Who doesn’t enjoy being outdoors when the weather is great? Family barbecues, pool parties, sporting activities, even cutting the grass – it’s that much better when the sun is shining. Some caution does need to be applied though. Between the heat and exposure to strong UV (ultraviolet) rays, there are a variety of medical issues that can arise.
Your body becomes dehydrated when it doesn’t have the levels of water or fluids that it needs to stay healthy. This condition can lead to fainting, fatigue and weakness, light-headedness and nausea. Children in particular are more susceptible to dehydration because they sweat less, tend to overheat more, and rely on adults to make sure they drink enough.
High levels of heat, made worse by dehydration, can cause a number of different physical ailments.
Heat Cramps – severe and painful muscular cramping.
Heat Exhaustion – not life threatening, but will require medical attention. This is characterized by fatigue & weakness, nausea, muscle cramps, confusion, slowed heartbeat, fainting, sweating and cold skin.
Heat Stroke – very serious condition that requires immediate medical attention. Symptoms include nausea, fainting, dizziness, shortness of breath, hot skin & increased temperature, rapid heart rate, decreased sweating, confusion and convulsions.
Our skin is our largest organ and it protects us from many things. Unfortunately cancers of the skin are the most common, with millions of cases being identified every year in North America alone. There are different types, each of which has its own characteristics, but all should be taken very seriously.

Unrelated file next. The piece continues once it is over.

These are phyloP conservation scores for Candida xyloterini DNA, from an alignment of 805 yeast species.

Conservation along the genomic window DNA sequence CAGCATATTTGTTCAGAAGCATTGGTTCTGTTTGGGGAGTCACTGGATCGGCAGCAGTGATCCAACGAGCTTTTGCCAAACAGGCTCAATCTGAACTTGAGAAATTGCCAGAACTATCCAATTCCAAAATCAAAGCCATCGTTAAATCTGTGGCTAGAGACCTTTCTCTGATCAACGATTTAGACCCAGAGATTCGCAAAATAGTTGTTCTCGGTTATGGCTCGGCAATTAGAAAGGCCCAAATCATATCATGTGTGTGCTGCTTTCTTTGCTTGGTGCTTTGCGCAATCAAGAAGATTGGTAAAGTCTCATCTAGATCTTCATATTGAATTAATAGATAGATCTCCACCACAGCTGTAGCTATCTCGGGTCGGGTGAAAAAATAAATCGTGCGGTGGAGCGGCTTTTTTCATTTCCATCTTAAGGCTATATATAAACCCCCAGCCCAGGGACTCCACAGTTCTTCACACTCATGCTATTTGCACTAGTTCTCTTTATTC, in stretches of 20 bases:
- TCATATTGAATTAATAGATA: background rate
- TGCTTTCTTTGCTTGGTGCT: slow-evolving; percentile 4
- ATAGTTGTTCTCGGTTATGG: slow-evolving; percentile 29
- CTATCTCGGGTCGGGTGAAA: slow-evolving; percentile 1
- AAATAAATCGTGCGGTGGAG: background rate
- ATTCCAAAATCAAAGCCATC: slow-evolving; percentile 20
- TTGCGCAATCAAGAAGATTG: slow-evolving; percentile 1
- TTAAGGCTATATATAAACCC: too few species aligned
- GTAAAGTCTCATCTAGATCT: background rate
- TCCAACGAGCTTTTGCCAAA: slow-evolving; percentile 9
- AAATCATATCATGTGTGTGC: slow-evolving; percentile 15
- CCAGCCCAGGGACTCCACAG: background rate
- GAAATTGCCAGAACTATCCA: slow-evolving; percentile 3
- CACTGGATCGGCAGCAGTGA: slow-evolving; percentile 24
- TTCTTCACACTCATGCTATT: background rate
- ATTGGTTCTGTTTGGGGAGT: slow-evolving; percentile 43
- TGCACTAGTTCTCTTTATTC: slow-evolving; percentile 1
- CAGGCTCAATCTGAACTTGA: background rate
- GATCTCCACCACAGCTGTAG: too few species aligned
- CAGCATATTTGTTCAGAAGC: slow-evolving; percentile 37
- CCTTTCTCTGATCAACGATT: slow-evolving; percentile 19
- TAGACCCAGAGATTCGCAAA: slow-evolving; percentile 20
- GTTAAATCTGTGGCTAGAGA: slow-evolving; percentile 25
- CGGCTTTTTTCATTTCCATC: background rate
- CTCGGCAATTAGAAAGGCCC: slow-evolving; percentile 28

Skin cancer is caused by prolonged exposure to the sun’s dangerous UV rays, and you’re at higher risk if you have pale skin, have a family history of skin cancer, have had previous severe sunburns, have numerous moles or are taking certain medications. Early visual detection and consultation with your doctor is the key to effective treatment.
Most of the issues that result from too much heat and sun exposure can be prevented by following some common safety practices.
Enjoy your time outdoors, but remember not to take chances with daytime sun and heat. It doesn’t take much to cross the line between feeling comfortable to being in real trouble.